The ‘wrinkle’ with legitimate value investing is that, as Keynes correctly observed, markets can remain irrational longer than market participants can remain solvent. The solution, we humbly suggest, is to combine a defensive posture with patience, and then to make sure your clients are fully aware of the approach. As the value manager Peter Cundill once observed,
The most important attribute for success in value investing is patience, patience, and more patience. THE MAJORITY OF INVESTORS DO NOT POSSESS THIS CHARACTERISTIC.
In reading the output of the mainstream media (never a good idea), one might be forgiven for concluding that over recent years, speculators chasing growth stocks have made out like bandits while value managers have been haemorrhaging capital through their eyeballs. The reality is that any value managers worthy of their name have simply made less money than they might have done by owning stocks such as Facebook, Amazon, Netflix and Tesla. We have been content with the returns of our own equity portfolio, and we haven’t bought stocks in companies that we consider either wildly overpriced, fraudulent or, in some notorious instances, probably both.
It turns out that the mainstream media is dependent on inculcating fear in its consumers – whether of dying from a disease with a mortality rate akin to a bad case of flu, or of missing out on a rally by stocks that is likely to end in a loss-making cataclysm akin to that of the Nasdaq Composite between 2000 and 2002, when that index lost 77% of its value. There is an easy way of dealing with these risks, namely not engaging with the mainstream media in the first place.
We recommend reading Harris Kupperman’s recent cautionary letter:
…over the past few weeks, a surprising number of the Ponzi stocks, the SAAS stocks, the FraudCos and growth names have put in various topping patterns. These patterns are everything from “blow-off top reversals” to “double tops” to “failing rallies.” On Friday, many of these names broke lower and the leakage has accelerated Monday morning. I don’t know if this is the start of a trend, or a minor shake-out on the way to new highs. I also have noticed a surprising number of days in the past few weeks where the spread between IWN and QQQ was over 300bps. Clearly, something is happening under the surface here. When you take FAANGM out of the mix, the divergence is even wider. I think the market is giving a subtle message here that ought to be listened to.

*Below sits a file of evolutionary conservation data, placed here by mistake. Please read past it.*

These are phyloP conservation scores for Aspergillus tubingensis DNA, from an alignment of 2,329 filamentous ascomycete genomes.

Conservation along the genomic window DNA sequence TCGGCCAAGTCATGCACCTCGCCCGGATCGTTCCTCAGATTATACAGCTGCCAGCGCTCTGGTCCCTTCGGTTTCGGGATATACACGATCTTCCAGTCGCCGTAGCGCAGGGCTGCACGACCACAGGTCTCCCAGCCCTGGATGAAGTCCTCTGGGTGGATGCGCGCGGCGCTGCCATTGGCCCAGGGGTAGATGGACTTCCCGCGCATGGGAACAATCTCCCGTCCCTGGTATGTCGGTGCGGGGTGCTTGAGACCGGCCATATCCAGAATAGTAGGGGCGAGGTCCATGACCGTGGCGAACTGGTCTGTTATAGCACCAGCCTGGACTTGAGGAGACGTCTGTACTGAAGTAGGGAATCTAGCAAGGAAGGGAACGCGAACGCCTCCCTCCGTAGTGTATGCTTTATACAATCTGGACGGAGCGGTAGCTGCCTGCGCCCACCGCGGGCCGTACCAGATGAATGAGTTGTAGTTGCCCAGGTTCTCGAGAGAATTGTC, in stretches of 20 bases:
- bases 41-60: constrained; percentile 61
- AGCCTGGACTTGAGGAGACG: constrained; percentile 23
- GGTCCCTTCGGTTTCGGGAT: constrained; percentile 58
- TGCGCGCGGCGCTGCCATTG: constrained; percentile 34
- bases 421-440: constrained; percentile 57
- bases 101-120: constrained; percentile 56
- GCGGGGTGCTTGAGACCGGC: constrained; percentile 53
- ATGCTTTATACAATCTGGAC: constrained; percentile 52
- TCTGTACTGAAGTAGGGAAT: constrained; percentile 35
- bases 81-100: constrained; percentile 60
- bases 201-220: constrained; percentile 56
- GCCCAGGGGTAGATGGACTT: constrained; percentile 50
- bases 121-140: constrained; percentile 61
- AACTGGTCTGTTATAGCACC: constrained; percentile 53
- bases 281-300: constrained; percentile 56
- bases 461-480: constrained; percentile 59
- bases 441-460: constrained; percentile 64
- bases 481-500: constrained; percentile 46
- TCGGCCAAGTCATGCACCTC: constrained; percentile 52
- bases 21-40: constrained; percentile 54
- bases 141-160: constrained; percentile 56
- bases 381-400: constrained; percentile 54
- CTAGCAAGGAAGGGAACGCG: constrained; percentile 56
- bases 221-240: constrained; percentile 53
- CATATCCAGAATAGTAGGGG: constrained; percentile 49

I’m the last man standing with a value book and everyone else is overweight growth. Maybe I’m suffering from a case of wishful thinking as I analyze the tape, but as inflation begins to rear its head, I think we may be in for some real fireworks. If you’re long crap, be careful.
Or to put it a little more delicately, if you are currently picking up nickels in front of steamrollers, you may wish to start playing a different game. Lucius Annaeus Seneca:
If one does not know to which port one is sailing, no wind is favourable.
Tim Price is co-manager of the VT Price Value Portfolio and author of ‘Investing through the Looking Glass: a rational guide to irrational financial markets’. You can access a full archive of these weekly investment commentaries here. You can listen to our regular ‘State of the Markets’ podcasts, with Paul Rodriguez of ThinkTrading.com, here. Email us: firstname.lastname@example.org.